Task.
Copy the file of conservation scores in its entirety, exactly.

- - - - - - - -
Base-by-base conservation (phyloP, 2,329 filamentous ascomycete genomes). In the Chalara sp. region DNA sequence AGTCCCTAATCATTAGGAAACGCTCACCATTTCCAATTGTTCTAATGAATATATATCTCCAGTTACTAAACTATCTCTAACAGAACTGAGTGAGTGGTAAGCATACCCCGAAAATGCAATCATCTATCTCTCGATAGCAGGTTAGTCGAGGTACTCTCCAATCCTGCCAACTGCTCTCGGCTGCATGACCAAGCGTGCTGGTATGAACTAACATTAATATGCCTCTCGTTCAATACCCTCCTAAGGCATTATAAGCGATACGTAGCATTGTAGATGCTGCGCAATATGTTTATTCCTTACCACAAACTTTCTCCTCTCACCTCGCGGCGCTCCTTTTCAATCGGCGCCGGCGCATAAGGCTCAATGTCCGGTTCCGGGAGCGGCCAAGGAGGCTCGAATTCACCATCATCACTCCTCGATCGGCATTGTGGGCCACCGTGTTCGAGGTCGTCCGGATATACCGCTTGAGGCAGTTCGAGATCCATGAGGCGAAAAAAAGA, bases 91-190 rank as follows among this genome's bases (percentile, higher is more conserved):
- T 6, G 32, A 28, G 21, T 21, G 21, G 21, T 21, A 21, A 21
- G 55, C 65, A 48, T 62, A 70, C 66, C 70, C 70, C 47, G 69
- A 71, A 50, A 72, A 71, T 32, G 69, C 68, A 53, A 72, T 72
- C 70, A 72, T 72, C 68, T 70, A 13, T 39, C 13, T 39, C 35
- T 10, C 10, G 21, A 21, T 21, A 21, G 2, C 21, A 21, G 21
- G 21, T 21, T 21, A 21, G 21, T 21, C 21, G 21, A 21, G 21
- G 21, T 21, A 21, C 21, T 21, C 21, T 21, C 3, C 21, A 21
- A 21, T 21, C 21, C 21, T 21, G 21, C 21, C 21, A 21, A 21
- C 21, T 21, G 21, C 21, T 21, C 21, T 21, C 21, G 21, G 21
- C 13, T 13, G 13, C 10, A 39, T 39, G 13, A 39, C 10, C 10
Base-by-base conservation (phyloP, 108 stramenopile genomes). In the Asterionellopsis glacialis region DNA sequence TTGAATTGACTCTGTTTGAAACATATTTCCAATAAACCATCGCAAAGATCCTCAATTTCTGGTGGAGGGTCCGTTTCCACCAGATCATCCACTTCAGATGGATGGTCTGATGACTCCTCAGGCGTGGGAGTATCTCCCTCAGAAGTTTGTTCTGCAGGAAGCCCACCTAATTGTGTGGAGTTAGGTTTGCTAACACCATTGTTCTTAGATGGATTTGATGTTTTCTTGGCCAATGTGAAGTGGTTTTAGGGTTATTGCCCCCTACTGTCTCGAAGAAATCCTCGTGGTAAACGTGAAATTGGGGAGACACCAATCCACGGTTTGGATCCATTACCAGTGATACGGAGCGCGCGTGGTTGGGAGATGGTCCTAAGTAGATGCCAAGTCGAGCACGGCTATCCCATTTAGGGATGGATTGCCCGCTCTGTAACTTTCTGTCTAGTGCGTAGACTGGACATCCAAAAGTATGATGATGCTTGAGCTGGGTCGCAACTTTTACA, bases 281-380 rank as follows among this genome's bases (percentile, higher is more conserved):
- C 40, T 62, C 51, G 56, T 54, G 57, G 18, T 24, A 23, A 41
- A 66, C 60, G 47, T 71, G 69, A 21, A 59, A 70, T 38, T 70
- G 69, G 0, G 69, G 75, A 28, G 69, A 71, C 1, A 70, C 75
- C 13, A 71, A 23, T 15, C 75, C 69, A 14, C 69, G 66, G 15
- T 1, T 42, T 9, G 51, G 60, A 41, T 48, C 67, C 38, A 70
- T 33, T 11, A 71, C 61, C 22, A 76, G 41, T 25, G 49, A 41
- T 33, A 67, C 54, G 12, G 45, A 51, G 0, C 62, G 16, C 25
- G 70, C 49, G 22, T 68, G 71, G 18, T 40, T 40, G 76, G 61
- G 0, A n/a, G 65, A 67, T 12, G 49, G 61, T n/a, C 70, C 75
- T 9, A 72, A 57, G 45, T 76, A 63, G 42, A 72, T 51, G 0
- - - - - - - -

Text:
Base-by-base conservation (phyloP, 2,329 filamentous ascomycete genomes). In the Chalara sp. region DNA sequence AGTCCCTAATCATTAGGAAACGCTCACCATTTCCAATTGTTCTAATGAATATATATCTCCAGTTACTAAACTATCTCTAACAGAACTGAGTGAGTGGTAAGCATACCCCGAAAATGCAATCATCTATCTCTCGATAGCAGGTTAGTCGAGGTACTCTCCAATCCTGCCAACTGCTCTCGGCTGCATGACCAAGCGTGCTGGTATGAACTAACATTAATATGCCTCTCGTTCAATACCCTCCTAAGGCATTATAAGCGATACGTAGCATTGTAGATGCTGCGCAATATGTTTATTCCTTACCACAAACTTTCTCCTCTCACCTCGCGGCGCTCCTTTTCAATCGGCGCCGGCGCATAAGGCTCAATGTCCGGTTCCGGGAGCGGCCAAGGAGGCTCGAATTCACCATCATCACTCCTCGATCGGCATTGTGGGCCACCGTGTTCGAGGTCGTCCGGATATACCGCTTGAGGCAGTTCGAGATCCATGAGGCGAAAAAAAGA, bases 91-190 rank as follows among this genome's bases (percentile, higher is more conserved):
- T 6, G 32, A 28, G 21, T 21, G 21, G 21, T 21, A 21, A 21
- G 55, C 65, A 48, T 62, A 70, C 66, C 70, C 70, C 47, G 69
- A 71, A 50, A 72, A 71, T 32, G 69, C 68, A 53, A 72, T 72
- C 70, A 72, T 72, C 68, T 70, A 13, T 39, C 13, T 39, C 35
- T 10, C 10, G 21, A 21, T 21, A 21, G 2, C 21, A 21, G 21
- G 21, T 21, T 21, A 21, G 21, T 21, C 21, G 21, A 21, G 21
- G 21, T 21, A 21, C 21, T 21, C 21, T 21, C 3, C 21, A 21
- A 21, T 21, C 21, C 21, T 21, G 21, C 21, C 21, A 21, A 21
- C 21, T 21, G 21, C 21, T 21, C 21, T 21, C 21, G 21, G 21
- C 13, T 13, G 13, C 10, A 39, T 39, G 13, A 39, C 10, C 10
Base-by-base conservation (phyloP, 108 stramenopile genomes). In the Asterionellopsis glacialis region DNA sequence TTGAATTGACTCTGTTTGAAACATATTTCCAATAAACCATCGCAAAGATCCTCAATTTCTGGTGGAGGGTCCGTTTCCACCAGATCATCCACTTCAGATGGATGGTCTGATGACTCCTCAGGCGTGGGAGTATCTCCCTCAGAAGTTTGTTCTGCAGGAAGCCCACCTAATTGTGTGGAGTTAGGTTTGCTAACACCATTGTTCTTAGATGGATTTGATGTTTTCTTGGCCAATGTGAAGTGGTTTTAGGGTTATTGCCCCCTACTGTCTCGAAGAAATCCTCGTGGTAAACGTGAAATTGGGGAGACACCAATCCACGGTTTGGATCCATTACCAGTGATACGGAGCGCGCGTGGTTGGGAGATGGTCCTAAGTAGATGCCAAGTCGAGCACGGCTATCCCATTTAGGGATGGATTGCCCGCTCTGTAACTTTCTGTCTAGTGCGTAGACTGGACATCCAAAAGTATGATGATGCTTGAGCTGGGTCGCAACTTTTACA, bases 281-380 rank as follows among this genome's bases (percentile, higher is more conserved):
- C 40, T 62, C 51, G 56, T 54, G 57, G 18, T 24, A 23, A 41
- A 66, C 60, G 47, T 71, G 69, A 21, A 59, A 70, T 38, T 70
- G 69, G 0, G 69, G 75, A 28, G 69, A 71, C 1, A 70, C 75
- C 13, A 71, A 23, T 15, C 75, C 69, A 14, C 69, G 66, G 15
- T 1, T 42, T 9, G 51, G 60, A 41, T 48, C 67, C 38, A 70
- T 33, T 11, A 71, C 61, C 22, A 76, G 41, T 25, G 49, A 41
- T 33, A 67, C 54, G 12, G 45, A 51, G 0, C 62, G 16, C 25
- G 70, C 49, G 22, T 68, G 71, G 18, T 40, T 40, G 76, G 61
- G 0, A n/a, G 65, A 67, T 12, G 49, G 61, T n/a, C 70, C 75
- T 9, A 72, A 57, G 45, T 76, A 63, G 42, A 72, T 51, G 0